• Prescription Drug Subsidies: These cost $62 billion per year or $1300 per Medicare beneficiary.
Eliminating both of these overly generous and unnecessary subsidies would save $2300 per person per year.  Medicare beneficiaries could still choose to purchase these benefits on their own from private insurance companies.  Actual Medicare costs per person with these savings and with the costs for end-of-life care subtracted (these are unique costs for the elderly not borne by other programs): $5350 per person

The U.S. incarcerates more citizens than any other nation, including China.  Our rates of incarceration have increased astronomically since 1970, the beginning of the War on Drugs and especially in the 1980s as sentencing laws became stricter in the states.

The costs of keeping all of these prisoners certainly includes their health care but total savings, if we simply cut the numbers of prisoners in half (to 1990 levels) would be $24 billion.

What Would it Cost to Cover Everyone?

There are 50 million uninsured Americans.  There are just under 90 million covered under private insurance plans, either through their employers or paid directly to insurance companies.  Most of these plans carry high deductibles and high out-of-pocket expenses.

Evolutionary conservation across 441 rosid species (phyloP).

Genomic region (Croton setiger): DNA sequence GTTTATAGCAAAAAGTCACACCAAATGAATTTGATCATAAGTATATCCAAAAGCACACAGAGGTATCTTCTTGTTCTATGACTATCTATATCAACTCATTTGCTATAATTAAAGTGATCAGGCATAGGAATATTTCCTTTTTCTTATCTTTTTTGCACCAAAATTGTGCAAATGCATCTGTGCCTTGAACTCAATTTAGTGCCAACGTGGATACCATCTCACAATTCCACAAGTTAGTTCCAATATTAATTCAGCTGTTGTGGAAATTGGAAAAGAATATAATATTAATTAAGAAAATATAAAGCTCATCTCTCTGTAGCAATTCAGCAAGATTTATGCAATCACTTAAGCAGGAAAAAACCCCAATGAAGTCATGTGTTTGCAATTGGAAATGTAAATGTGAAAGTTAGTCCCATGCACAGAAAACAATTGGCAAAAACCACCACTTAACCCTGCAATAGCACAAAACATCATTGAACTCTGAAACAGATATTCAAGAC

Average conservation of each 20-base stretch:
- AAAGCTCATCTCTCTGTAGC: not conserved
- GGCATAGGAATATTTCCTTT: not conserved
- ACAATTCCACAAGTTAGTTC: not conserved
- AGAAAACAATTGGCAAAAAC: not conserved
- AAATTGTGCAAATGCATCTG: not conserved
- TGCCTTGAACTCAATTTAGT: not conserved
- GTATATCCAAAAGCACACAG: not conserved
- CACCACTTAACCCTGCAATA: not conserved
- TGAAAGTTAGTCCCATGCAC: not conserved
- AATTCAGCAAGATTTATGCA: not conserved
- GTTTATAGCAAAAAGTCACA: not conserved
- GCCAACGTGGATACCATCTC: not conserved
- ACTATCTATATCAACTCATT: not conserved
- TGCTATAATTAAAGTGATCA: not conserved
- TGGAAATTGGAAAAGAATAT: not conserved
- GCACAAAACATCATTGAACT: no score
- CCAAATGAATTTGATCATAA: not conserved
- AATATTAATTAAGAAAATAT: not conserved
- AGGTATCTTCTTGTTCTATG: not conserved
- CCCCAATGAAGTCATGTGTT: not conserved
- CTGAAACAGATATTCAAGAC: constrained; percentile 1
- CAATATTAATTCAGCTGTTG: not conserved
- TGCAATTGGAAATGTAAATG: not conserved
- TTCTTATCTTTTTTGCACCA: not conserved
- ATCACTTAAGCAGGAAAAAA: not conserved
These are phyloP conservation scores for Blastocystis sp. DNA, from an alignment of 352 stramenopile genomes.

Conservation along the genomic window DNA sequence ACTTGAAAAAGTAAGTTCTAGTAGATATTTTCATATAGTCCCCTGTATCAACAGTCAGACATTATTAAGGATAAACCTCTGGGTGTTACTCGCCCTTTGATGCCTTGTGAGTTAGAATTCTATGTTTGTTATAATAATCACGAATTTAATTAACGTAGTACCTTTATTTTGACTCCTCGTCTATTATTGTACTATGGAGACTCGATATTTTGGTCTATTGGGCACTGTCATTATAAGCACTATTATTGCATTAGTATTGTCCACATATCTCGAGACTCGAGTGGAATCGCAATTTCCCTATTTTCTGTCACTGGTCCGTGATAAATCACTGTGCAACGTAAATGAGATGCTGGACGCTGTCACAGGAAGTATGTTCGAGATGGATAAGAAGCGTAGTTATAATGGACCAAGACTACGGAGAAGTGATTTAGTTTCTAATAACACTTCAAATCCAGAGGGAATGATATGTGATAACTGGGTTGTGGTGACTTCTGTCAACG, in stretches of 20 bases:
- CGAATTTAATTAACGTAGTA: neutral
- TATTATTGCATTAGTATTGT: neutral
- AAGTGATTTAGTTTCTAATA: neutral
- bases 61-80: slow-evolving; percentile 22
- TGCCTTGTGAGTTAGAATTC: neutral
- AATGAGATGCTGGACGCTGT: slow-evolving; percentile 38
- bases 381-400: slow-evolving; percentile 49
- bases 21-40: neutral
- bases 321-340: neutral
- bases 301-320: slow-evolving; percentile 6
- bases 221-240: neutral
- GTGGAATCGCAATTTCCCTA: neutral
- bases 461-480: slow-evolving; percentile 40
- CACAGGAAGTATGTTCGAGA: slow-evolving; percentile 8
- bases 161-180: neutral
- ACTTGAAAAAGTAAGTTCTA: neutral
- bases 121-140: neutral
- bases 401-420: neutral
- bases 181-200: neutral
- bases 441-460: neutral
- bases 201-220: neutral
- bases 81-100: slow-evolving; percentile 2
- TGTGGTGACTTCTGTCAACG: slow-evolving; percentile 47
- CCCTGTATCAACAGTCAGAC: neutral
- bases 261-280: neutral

The average private employer pays $5000 per covered employee or $12,000 for family coverage (2005 data).  As of 2006, only 55% of private sector workers had employer-provided plans.  

Offering coverage similar to Medicaid or Medicare might cost the same as those programs, about $5500 per year.  On the other hand, it might cost less if the population left to cover were younger and healthier, as it most likely is.  But let's use the $5500 figure for the adults and the CHIP cost of about $1500 for children (26% of population).